The Constitution of India empowers the citizens to confer the authority in the hands of elected representatives to make laws and hence it is the moral and ethical responsibility of the elected leader to fulfill the demands of the electorate and abide by democratic principles. The public representative has a fundamental role in our political system and is responsible for discharging his duty through public institutions. The public institutions and offices are often been treated as a private asset by elected representative. Considering a public office for personal politics that leads to political defections is unfortunate for our constitutional democracy.
The word ‘defection’ means conscious abandonment of allegiance or duty and is often been used in politics. A ‘defector’ is a person who gives up his association with a party and moves to another one in exchange for allegiance which is illegitimate for the first party. Political defection is a situation in which a member of a party gives up his membership of the original party and moves to another party due to a party feud or in exchange of some benefit. Political defections have been a part of India’s electoral politics and are exercised by public representatives for their private gains and party politics leading to betrayal of people’s mandate and unstable governments both at states and centre.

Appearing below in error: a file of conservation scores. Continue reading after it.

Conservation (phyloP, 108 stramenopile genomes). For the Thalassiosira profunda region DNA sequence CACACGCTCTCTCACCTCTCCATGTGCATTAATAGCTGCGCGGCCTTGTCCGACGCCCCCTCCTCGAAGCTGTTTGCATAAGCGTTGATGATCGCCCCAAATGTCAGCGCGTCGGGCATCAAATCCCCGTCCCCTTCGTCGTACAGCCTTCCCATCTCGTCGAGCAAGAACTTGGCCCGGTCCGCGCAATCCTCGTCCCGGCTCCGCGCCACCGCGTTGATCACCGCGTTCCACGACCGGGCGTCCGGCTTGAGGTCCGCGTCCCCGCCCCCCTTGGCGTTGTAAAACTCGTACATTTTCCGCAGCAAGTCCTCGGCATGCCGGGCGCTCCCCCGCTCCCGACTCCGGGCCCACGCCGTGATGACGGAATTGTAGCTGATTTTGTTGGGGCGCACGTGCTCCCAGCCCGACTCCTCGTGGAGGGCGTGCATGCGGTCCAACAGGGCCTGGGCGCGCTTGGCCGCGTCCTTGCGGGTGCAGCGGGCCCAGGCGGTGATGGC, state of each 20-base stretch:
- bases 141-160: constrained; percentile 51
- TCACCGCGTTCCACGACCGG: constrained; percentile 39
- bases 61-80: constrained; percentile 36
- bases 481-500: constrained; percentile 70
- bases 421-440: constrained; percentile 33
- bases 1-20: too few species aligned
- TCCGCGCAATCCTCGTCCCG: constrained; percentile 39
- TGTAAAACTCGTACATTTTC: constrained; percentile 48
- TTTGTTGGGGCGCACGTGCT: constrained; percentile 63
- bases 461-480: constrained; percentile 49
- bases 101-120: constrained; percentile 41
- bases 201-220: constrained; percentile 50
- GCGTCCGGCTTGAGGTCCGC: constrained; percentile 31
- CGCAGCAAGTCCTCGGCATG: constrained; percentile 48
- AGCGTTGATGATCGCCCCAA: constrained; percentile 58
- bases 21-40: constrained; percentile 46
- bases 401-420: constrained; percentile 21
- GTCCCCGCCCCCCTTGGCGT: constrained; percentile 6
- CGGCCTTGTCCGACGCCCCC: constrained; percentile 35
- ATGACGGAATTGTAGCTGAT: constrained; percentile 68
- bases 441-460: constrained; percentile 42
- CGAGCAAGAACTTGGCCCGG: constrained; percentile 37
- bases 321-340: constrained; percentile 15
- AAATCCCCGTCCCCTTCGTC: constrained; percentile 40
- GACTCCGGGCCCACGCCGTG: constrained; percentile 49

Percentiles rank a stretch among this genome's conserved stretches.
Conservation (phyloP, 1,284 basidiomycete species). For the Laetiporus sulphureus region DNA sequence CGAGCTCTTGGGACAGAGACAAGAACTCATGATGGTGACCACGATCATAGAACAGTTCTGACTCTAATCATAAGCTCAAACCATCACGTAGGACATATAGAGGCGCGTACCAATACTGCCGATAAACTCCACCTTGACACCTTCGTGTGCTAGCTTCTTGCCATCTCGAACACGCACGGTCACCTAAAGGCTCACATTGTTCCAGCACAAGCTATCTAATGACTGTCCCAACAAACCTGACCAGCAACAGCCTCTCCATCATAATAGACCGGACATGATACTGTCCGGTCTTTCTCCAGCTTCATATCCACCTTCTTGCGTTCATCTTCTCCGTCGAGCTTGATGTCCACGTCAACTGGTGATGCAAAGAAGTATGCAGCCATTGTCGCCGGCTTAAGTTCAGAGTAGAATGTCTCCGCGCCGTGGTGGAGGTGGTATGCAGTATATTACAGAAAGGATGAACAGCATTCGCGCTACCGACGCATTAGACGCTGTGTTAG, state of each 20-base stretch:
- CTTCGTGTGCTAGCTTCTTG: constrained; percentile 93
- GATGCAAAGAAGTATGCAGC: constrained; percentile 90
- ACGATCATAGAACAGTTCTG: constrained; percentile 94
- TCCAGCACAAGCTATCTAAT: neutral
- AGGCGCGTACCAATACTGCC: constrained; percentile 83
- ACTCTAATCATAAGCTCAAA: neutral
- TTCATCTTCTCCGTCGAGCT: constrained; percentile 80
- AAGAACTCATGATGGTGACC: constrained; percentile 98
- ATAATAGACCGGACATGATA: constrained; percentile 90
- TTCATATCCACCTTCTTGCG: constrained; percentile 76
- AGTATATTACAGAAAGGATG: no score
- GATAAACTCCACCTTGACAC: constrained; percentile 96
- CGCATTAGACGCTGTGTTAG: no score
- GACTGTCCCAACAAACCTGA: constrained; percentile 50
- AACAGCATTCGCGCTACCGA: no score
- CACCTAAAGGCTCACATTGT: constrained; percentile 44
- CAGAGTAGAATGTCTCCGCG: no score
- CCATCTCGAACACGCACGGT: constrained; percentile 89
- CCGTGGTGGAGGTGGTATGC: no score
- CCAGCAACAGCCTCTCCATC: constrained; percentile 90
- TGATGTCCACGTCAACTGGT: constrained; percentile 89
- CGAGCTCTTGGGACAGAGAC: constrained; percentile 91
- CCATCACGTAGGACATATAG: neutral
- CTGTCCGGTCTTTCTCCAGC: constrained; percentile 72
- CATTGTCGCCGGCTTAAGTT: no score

Obsession with power, exploiting public offices for monetary gains and political vendetta are some of the reasons of political defection. Often MPs and MLAs are seen changing sides soon after elections. During 1960s and 70s the situation became grave with frequent cases of horse-trading, switching parties coming from several states. In 1967, Gaya Lal became the Member of Legislative Assembly from Pataudi Vidhan Sabha, Haryana as an independent candidate. Thereafter, he joined Indian National Congress (INC), later on defecting to United Front and again counter-defecting to INC, changing party thrice within fifteen days. After 1967 he contested under several political parties like Akhil Bhartiya Arya Sabha in 1972, Bhartiya Lok Dal in 1974 and won again as a Janata Party candidate in 1977. His frequent floor-crossing led to the use of the term ‘Aya Ram Gaya Ram’ frequently being used for political defections since then. His son Udai Bhan also used similar practices of switching parties and faced charges under Anti-Defection Law in 2004.